3:17am

Mon December 17, 2012
Monkey See

No. 1 At The Box Office? Four Reasons Why It Doesn't Matter

Originally published on Mon December 17, 2012 3:19 pm

This weekend, millions of Americans trekked across Middle Earth with Bilbo Baggins. The result? The Hobbit: An Unexpected Journey was No. 1 at the North American box office. It joins the list of other films that ranked No. 1 one their opening weekends, such as Underworld Awakening, Paranormal Activity 4 and Batman.

But here's the thing: The weekend battle at the box office doesn't necessarily decide the war in Hollywood, says Edward J. Epstein, author of The Hollywood Economist. Epstein says to be skeptical of what you read in Hollywood rags.

"By giving a number every Sunday — 'The number one box office movie' — it creates the illusion that there is news about Hollywood," he says.

So why isn't it really news when a film ranks No. 1 on opening weekend? First reason: The race is rigged.

"It's already predetermined because of the size of the marketing campaign," Epstein says, "[or] because it has the basic requisites of Hollywood — a happy ending, action, a minimum of dialogue so that they can show it in Asia."

And foreign markets are key. Reason No. 2 why being top at the box office isn't all it's cracked up to be is that overseas tickets sales aren't taken into account. A majority of The Dark Knight Rises' revenue came from beyond our borders.

The third reason not to pay too much attention to the rankings is that even if a movie isn't No. 1, it can still make money. Take Wes Anderson's Moonrise Kingdom, for example. It was No. 16 on opening weekend. But there was no need for panic — the movie took in a steady amount of cash over the summer.

It's likely that Moonrise Kingdom will make money for years to come through long-term royalties. That brings us to reason No. 4 why winning opening weekend isn't news: Only a fraction of a film's total gross comes from opening weekend. In fact, you can be No. 1 on opening weekend and never make it out of the red.

Remember the movie New Years Eve? No? It opened at No. 1 around this time last year — and then took a nosedive.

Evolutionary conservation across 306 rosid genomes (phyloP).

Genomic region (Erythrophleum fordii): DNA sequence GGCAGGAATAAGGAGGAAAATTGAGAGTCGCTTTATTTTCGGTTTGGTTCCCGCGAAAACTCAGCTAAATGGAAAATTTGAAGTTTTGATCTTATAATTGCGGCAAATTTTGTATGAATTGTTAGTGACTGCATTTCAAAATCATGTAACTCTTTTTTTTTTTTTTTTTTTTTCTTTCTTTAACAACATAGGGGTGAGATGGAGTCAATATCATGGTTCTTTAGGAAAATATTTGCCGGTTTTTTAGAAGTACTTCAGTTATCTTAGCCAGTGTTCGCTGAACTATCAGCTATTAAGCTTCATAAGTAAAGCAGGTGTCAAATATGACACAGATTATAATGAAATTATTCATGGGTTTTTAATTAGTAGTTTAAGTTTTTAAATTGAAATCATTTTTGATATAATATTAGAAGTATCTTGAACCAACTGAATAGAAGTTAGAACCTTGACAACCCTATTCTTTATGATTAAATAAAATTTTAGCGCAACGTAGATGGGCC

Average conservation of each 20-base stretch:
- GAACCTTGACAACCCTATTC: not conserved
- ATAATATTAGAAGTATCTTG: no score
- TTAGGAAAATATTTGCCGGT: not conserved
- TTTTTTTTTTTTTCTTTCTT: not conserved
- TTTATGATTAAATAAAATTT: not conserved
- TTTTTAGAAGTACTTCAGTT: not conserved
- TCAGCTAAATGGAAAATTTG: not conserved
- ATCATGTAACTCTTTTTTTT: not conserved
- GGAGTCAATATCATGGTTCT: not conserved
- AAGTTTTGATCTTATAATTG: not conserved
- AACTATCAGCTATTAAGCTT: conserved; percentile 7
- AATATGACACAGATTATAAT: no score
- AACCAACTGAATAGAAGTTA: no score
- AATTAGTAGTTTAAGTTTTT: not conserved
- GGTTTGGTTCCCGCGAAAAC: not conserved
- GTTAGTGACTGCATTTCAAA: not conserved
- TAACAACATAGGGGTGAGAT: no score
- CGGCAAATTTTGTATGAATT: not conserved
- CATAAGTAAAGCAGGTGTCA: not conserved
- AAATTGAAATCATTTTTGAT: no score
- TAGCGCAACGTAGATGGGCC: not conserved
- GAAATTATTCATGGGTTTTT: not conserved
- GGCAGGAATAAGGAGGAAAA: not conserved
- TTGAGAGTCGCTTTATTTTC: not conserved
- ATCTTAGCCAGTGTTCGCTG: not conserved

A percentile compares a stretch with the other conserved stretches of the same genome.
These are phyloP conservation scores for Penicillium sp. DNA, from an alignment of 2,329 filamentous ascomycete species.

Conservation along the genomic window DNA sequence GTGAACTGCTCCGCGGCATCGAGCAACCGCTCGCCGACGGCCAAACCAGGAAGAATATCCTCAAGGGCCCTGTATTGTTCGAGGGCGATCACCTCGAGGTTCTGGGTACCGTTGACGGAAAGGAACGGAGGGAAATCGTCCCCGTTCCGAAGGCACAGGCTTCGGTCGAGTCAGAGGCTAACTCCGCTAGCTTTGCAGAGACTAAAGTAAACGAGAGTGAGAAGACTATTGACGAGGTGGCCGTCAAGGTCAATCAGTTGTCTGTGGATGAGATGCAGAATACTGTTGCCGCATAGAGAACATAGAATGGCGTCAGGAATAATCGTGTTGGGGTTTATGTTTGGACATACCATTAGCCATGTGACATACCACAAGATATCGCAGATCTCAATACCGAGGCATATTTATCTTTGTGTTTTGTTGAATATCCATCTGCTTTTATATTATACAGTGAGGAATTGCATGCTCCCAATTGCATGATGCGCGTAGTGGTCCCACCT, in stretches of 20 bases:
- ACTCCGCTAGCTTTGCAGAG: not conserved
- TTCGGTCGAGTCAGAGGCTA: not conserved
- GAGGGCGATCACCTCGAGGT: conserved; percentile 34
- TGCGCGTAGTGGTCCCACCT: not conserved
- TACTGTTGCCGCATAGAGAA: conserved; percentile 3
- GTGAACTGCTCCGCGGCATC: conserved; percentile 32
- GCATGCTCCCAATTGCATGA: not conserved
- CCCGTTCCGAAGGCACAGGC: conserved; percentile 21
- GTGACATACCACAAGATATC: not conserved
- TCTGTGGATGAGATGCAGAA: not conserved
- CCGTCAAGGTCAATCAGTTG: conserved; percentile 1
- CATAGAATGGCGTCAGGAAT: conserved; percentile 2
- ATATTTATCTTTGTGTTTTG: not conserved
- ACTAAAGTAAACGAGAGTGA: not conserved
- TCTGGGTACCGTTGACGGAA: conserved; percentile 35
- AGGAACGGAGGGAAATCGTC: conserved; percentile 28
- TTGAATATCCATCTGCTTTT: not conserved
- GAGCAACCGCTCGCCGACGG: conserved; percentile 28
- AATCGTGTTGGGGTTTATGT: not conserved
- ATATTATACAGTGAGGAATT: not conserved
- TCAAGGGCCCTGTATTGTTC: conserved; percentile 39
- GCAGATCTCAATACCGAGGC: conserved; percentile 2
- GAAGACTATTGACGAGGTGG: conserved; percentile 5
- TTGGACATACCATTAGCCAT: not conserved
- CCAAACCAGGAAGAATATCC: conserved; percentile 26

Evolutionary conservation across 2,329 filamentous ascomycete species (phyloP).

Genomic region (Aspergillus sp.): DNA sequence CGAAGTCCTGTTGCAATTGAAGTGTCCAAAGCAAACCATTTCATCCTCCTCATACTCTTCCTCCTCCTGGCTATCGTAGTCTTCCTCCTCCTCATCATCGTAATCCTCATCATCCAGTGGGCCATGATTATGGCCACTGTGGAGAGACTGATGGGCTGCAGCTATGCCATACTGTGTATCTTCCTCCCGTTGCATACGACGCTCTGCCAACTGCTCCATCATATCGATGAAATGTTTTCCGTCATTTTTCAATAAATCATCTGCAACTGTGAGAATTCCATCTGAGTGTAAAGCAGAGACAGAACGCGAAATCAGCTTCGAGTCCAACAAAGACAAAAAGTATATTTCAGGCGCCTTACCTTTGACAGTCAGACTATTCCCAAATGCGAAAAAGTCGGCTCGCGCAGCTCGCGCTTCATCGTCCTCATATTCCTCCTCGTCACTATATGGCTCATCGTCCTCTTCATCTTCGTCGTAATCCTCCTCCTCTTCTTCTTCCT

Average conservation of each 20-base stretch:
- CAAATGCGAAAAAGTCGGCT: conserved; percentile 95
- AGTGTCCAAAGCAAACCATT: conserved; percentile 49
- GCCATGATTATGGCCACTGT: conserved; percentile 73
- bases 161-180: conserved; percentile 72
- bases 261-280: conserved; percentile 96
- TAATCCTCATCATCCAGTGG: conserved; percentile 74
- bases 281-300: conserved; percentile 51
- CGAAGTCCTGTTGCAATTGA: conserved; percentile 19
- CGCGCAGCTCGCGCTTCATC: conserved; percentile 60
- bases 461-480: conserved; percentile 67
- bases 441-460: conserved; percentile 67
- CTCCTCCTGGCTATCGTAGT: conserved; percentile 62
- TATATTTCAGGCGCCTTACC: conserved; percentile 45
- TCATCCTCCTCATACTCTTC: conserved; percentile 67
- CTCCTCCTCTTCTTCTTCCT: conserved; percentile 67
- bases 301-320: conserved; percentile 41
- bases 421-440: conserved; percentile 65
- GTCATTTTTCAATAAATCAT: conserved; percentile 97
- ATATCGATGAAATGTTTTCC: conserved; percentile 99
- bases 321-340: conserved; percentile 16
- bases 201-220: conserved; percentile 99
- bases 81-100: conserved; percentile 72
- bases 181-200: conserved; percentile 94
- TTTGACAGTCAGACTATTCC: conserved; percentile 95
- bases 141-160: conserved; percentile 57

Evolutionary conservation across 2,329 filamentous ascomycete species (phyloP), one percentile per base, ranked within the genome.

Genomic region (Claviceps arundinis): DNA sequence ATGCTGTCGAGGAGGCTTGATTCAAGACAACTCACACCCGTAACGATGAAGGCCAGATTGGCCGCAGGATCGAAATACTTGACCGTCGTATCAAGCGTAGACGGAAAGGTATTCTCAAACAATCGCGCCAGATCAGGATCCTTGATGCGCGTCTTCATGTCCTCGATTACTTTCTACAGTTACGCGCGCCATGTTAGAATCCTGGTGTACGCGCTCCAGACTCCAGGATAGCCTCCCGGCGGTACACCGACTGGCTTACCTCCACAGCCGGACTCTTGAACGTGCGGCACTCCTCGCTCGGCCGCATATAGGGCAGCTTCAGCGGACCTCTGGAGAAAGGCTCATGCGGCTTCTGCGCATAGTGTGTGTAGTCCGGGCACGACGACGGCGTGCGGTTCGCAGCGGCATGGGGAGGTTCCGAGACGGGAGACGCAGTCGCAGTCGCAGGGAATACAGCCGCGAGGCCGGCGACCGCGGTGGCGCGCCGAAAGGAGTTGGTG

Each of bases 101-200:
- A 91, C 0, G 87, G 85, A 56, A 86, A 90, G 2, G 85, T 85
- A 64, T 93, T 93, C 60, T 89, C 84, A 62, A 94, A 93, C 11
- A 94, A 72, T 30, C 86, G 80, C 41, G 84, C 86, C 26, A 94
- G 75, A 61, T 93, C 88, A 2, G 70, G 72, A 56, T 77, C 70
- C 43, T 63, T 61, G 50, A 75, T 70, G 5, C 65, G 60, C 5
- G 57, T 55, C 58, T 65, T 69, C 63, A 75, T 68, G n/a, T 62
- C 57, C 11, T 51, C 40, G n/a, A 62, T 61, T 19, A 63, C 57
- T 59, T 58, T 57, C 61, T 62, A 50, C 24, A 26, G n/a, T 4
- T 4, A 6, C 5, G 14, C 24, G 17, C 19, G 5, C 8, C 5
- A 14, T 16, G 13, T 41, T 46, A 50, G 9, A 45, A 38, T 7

So if the No. 1 movie isn't newsworthy or a sure moneymaker, what in fact is a No. 1 blockbuster?

According to University of Southern California Professor of Critical Studies Todd Boyd, it's a moment for the masses to share.

"[True blockbusters] are like the circus," Boyd says. "You know, they're like some huge event that for many people is an option for them to say that 'I participated in something that a lot of other people also participated in,' and this allows them to be defined as part of a group."

On Thursday night, Mona Sharaf, 16, waited with friend for hours outside of the Uptown Theater in Washington, D.C., to see the first showing of The Hobbit at midnight.

"It's kind of the experience," Sharaf says. "People are dressed up, and it's a whole room of people who are just as excited about the film as you are, so it's a cool energy and it's exciting."

The scale of a movie like The Hobbit -- the excitement it brings — only happens a few weekends a year, Epstein says.

"You have six studios, so they each pick the weekends they want, and if there's a conflict they sort it out one way or another," he says.

Last weekend, The Hobbit opened in more than 4,000 theaters nationwide. This adventure shows no signs of slowing down, so it could sit at No. 1 next week, too.

Copyright 2012 National Public Radio. To see more, visit http://www.npr.org/.

Transcript

DAVID GREENE, HOST:

"The Hobbit: An Unexpected Journey" was number one at the North American box office this weekend. It made close to $85 million, less than expected but still a pretty huge take.

But as NPR's Sami Yenigun reports, being number one the first week out does not guarantee that a movie is going to do well in the long run.

(SOUNDBITE OF MOVIE, "THE HOBBIT: AN UNEXPECTED JOURNEY")